BN seminar: Zaida Luthey-Schulten - "Simulating a Cell Cycle in 3D for a Living Minimal Cell"





Delft: Room A1.100 (building 58, van der Maasweg 9)


Bionanoscience (BN) seminar by prof.dr. Zaida Luthey-Schulten (University of Illinois, USA) on "Simulating a Cell Cycle in 3D for a Living Minimal Cell". The Luthey-Shulten group is a computational and theoretical biophysical chemistry group. Their current research is focused on: Modeling a minimal cell; Cell simulation software: lattice microbes; Energy metabolisms in cells; Combining metabolic and genetic information processes; Ribosome biogenesis in whole cells; Cell growth and division; Bistability in bacterial and yeast genetic switch; and, Whole cell model of HeLa cells. The talk will start at 12:45h, and lunch is provided from 12:30h.

To investigate the rules of cellular life, it is critical to understand the interactions that dictate cell fate and how they are spatially organized within a cell and affect cell morphology.  Having a near-minimal set of interactions while still accounting for the fundamental behavior of DNA replication and cell division, JCVI-syn3A, a genetically minimal bacterial cell, provides an ideal platform for constructing a dynamical 3D whole-cell model (4DWCM).  Here, we demonstrate the integration of spatial stochastic reaction-diffusion dynamics with well-stirred stochastic and deterministic chemical kinetics, a Brownian dynamics model of the chromosome, and a Hamiltonian Monte Carlo model of the cell membrane to simulate Syn3A cells over the course of minutes to hours of biological time.  These simulations also integrate a wide array of experimental data including -omics, cryo-electron tomograms, fluorescent imaging, and kinetic measurements to initialize a realistic cell state as well as validate the states as they progress in time.  The fluorescent imaging of the cell membrane and DNA distributions suggest symmetric cell division.  From the simulated time-dependent cell states, we quantify variations in cell cycle progress including the spatial distribution of ribosomes, growth and division progress, DNA replication states, and metabolic activity including a comprehensive accounting for all ATP costs.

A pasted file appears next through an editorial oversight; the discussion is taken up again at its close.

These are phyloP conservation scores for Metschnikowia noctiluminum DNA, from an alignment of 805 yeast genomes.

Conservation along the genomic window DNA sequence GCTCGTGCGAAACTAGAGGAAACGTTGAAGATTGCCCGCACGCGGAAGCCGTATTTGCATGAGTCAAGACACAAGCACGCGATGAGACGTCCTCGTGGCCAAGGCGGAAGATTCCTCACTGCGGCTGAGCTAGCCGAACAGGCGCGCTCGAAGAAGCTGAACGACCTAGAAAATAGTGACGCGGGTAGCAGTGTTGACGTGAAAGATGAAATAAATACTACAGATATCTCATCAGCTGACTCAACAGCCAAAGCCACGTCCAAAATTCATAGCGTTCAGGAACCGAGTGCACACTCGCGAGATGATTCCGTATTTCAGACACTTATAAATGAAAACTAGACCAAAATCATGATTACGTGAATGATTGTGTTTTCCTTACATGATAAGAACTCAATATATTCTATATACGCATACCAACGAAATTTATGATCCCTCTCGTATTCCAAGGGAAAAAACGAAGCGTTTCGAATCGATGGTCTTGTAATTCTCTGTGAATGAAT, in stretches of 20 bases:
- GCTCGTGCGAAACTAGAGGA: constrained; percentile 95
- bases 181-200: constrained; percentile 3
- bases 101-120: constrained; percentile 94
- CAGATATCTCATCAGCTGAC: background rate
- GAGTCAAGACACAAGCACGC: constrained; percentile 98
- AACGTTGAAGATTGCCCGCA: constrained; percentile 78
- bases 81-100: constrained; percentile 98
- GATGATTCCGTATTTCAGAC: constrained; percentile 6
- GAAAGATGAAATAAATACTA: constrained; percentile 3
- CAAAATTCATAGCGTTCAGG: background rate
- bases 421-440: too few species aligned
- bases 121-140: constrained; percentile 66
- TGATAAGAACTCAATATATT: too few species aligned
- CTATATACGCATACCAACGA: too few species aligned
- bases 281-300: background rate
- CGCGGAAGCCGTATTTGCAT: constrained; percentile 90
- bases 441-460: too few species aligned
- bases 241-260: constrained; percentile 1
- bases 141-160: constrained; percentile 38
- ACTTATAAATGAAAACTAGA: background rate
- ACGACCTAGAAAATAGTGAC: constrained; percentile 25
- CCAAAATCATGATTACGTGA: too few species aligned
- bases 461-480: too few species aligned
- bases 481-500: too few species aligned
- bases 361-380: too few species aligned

Authors with affiliations: 
Zane R. Thornburg *1, Benjamin R. Gilbert *1, Troy A. Brier *1, Jiwoong Kwon *2, Jay E. Cournoyer *1, Angad P. Mehta *1, Taekjip Ha *2, John I. Glass *3, Zaida Luthey-Schulten *1, *4
1: Department of Chemistry, University of Illinois at Urbana-Champaign, Urbana, IL 61801
2: School of Medicine, Johns Hopkins University, Baltimore, MD 21205
3: Synthetic Biology Group, J. Craig Venter Institute, La Jolla, CA 92037
4. Department of Physics, University of Illinois at Urbana-Champaign, Urbana, IL 61801